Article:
4. seems that most stuff I need requires java 1.5.0 and nothing later while we use 1.6 and the system itself requires 1.4 []
  5. For those not “in the know”, “upstream” in open source speak means the project that generates the source code we build upon []

3 Responses to “The Insanity of Upstream”

  1. Oded:

    I just came upon this shining piece of dependency from the xerces-j2 jpackage:

    Name: xerces-j2

    BuildRequires: xerces-j2

    Which means, for the uninitiated, that in order to build xerces-j2 I must have xerces-j2. Same thing with ant – to build ant I need to already have ant installed.

  2. David J. Liszewski:

    Could not agree more.

    One of the most salient points of choosing Java as an implementation language is to decouple host system dependencies. It’s really not hard to do once you accept the fact that the only tenable means to produce Java runtime artifacts is necessarily orthogonal to “native” artifact builds.

    It seems to me that some in the FOSS community would rather employ an N-squared dependency solution instead of a one-time embrace of a solution that solves dependency resolution independent of host OS. Effectively throwing the baby out with the bath water.

    I’m replying because of a link to your post on Reddit. I posted my $.02 to the relevant thread on Reddit: http://www.reddit.com/r/techsnap/comments/34izrf/dormant_docker_disasters_techsnap_212/cr14659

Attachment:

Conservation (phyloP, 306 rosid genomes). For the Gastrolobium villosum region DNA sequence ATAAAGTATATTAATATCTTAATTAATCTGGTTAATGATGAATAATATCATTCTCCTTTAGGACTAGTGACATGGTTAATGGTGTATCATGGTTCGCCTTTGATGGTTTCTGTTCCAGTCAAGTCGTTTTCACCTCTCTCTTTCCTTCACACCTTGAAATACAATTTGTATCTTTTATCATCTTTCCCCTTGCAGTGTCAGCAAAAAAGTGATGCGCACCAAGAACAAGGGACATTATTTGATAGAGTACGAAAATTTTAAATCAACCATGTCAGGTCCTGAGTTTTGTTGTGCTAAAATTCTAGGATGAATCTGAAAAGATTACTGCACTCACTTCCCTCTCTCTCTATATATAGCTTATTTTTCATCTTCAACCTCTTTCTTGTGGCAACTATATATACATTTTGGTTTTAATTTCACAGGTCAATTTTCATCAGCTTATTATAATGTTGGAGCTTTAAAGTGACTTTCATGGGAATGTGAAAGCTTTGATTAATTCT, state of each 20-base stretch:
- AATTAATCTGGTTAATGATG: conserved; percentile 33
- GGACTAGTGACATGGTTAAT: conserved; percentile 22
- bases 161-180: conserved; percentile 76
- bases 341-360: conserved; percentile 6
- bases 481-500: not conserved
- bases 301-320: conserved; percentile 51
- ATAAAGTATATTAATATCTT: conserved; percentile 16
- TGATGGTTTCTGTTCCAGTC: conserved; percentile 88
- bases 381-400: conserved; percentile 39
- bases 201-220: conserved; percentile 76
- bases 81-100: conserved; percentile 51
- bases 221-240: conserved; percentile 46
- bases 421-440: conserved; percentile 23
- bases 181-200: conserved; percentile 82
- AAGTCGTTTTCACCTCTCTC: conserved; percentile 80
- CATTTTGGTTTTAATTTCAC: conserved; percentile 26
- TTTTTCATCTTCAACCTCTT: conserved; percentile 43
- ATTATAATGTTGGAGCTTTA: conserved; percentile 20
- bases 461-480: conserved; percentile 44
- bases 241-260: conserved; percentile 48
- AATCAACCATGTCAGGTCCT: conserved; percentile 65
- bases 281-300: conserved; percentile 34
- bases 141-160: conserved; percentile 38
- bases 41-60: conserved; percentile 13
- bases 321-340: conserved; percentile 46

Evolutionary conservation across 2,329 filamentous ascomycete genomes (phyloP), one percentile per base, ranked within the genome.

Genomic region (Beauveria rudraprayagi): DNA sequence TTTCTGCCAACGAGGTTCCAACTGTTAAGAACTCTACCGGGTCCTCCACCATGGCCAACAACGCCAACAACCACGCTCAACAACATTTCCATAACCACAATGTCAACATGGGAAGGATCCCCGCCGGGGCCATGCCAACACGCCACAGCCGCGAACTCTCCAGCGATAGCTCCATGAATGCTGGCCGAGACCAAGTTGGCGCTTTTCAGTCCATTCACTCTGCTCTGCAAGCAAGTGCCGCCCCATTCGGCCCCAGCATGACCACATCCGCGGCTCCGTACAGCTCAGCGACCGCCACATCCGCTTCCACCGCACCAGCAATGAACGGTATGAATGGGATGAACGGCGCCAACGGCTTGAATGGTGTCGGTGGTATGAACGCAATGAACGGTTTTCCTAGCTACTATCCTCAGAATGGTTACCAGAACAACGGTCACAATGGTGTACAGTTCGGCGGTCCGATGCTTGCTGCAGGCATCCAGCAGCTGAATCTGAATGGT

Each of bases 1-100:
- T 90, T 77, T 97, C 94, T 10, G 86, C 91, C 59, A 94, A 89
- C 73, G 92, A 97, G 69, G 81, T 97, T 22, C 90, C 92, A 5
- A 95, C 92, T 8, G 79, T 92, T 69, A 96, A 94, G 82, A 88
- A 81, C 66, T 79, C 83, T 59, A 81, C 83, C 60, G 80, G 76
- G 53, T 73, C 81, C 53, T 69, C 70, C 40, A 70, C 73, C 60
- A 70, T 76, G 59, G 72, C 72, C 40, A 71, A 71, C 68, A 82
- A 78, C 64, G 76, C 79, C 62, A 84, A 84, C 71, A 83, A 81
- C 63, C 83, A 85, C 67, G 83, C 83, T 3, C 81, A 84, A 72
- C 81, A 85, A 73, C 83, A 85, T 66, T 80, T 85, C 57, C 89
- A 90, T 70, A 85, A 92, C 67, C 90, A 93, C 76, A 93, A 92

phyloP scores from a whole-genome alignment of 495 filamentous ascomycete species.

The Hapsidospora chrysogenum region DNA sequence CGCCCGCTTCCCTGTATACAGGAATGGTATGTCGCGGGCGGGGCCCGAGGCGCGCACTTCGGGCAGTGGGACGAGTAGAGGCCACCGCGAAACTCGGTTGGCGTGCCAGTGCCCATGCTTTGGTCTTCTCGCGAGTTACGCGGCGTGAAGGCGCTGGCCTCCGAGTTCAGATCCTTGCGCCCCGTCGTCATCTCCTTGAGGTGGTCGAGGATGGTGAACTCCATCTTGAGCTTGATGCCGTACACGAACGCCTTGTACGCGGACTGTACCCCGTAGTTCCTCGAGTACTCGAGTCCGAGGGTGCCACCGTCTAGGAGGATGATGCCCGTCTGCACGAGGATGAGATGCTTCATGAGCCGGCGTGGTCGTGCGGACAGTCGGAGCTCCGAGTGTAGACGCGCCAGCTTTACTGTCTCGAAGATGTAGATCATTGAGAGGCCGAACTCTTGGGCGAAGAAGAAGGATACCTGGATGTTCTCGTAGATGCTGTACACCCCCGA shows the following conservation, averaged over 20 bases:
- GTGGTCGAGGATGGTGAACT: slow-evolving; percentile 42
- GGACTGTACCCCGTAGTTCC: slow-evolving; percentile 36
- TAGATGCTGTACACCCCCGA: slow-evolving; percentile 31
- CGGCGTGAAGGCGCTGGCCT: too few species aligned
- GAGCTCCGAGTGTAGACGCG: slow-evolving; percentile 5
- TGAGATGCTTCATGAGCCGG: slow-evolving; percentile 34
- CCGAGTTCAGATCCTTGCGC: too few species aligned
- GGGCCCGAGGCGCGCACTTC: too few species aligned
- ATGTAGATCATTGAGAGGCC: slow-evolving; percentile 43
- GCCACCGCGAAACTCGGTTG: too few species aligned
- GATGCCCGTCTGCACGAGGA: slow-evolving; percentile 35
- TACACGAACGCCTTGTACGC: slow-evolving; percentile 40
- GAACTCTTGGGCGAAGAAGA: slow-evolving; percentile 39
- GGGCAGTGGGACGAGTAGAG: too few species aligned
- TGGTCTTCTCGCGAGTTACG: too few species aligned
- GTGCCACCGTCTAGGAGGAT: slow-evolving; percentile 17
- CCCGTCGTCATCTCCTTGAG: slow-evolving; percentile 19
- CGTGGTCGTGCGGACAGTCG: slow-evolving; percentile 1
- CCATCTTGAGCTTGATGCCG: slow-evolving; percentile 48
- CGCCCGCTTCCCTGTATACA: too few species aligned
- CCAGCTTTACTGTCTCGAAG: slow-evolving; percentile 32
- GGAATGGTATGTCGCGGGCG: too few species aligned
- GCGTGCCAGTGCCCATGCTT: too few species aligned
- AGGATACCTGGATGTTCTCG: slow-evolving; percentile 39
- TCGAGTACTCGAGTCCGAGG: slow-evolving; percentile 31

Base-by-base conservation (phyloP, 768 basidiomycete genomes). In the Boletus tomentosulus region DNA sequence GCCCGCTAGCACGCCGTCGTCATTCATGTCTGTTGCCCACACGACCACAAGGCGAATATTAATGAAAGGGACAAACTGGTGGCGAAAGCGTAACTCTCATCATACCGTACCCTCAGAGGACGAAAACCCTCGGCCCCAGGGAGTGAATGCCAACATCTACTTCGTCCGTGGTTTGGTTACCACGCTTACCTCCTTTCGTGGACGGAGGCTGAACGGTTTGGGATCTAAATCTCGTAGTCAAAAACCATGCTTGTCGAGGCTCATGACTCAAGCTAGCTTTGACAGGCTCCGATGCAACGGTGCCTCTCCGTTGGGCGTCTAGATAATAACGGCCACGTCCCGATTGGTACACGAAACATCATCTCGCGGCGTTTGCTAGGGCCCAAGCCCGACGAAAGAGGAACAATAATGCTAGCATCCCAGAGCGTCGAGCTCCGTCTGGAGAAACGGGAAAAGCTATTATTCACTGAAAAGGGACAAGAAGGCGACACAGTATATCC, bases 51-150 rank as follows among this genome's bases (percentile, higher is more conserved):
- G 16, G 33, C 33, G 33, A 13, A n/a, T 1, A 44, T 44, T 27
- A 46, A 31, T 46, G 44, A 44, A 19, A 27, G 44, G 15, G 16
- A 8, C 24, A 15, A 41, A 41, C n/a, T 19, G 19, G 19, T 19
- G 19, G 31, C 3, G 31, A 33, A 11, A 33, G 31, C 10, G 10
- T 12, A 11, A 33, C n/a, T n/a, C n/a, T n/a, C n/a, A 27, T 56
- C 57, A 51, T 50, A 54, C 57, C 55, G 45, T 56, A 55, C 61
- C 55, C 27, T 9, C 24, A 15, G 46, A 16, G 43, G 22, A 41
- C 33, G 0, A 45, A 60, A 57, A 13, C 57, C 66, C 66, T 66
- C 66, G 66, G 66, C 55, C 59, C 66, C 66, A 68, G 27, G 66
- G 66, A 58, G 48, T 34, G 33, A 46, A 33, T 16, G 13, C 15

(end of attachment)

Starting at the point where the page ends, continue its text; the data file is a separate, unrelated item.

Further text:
FWIW, Google, Netflix, Amazon, Twitter, banks, insurance companies, hedge traders, and mutual funds don’t follow the JPackage mess.

    Be well.

  3. Oded:

    Its a question of reproduceability – when your build system relies on binary artifacts retrieved from external upstream servers you have no control over (which is the modus operandi of Maven, Ivy and similar tools) what will you do when you need to release an urgent update to your software, but the upstream servers are down for some reason? Or, your system has been completely obliterated when your co-location suffered a major failure and as luck would have it, Apache stores their main servers in the same colo, would you be willing to wait with your rebuild until your upstream (who owes you no SLA) rebuild their systems?

    I believe living like this is insane and if your DR plan includes “download these binaries from this non-contracted third party” then you should be fired.

    The only question now remains how you handle that? I guess some people use an artifact cache (such as Artifactory) and pray that it contains the correct binaries when push comes to shove. I prefer to live in certainty that I can build my entire production system from source, with 100% identical artifacts, by having SRPMs stored and backed up for anything over my base OS (whose provider I have an SLA with).

    You have to remember, your DR plan is as weak as the weakest SLA it relies on. If that is a $100 rebate from AWS, then the SLA you can provide to your customers can only guarantee that. If your DR plan relies on non-contracted third parties who has no obligation to you, then the only SLA you can reliably guarantee is “we’ll do our best to not lose your data” good luck selling that to your CEO.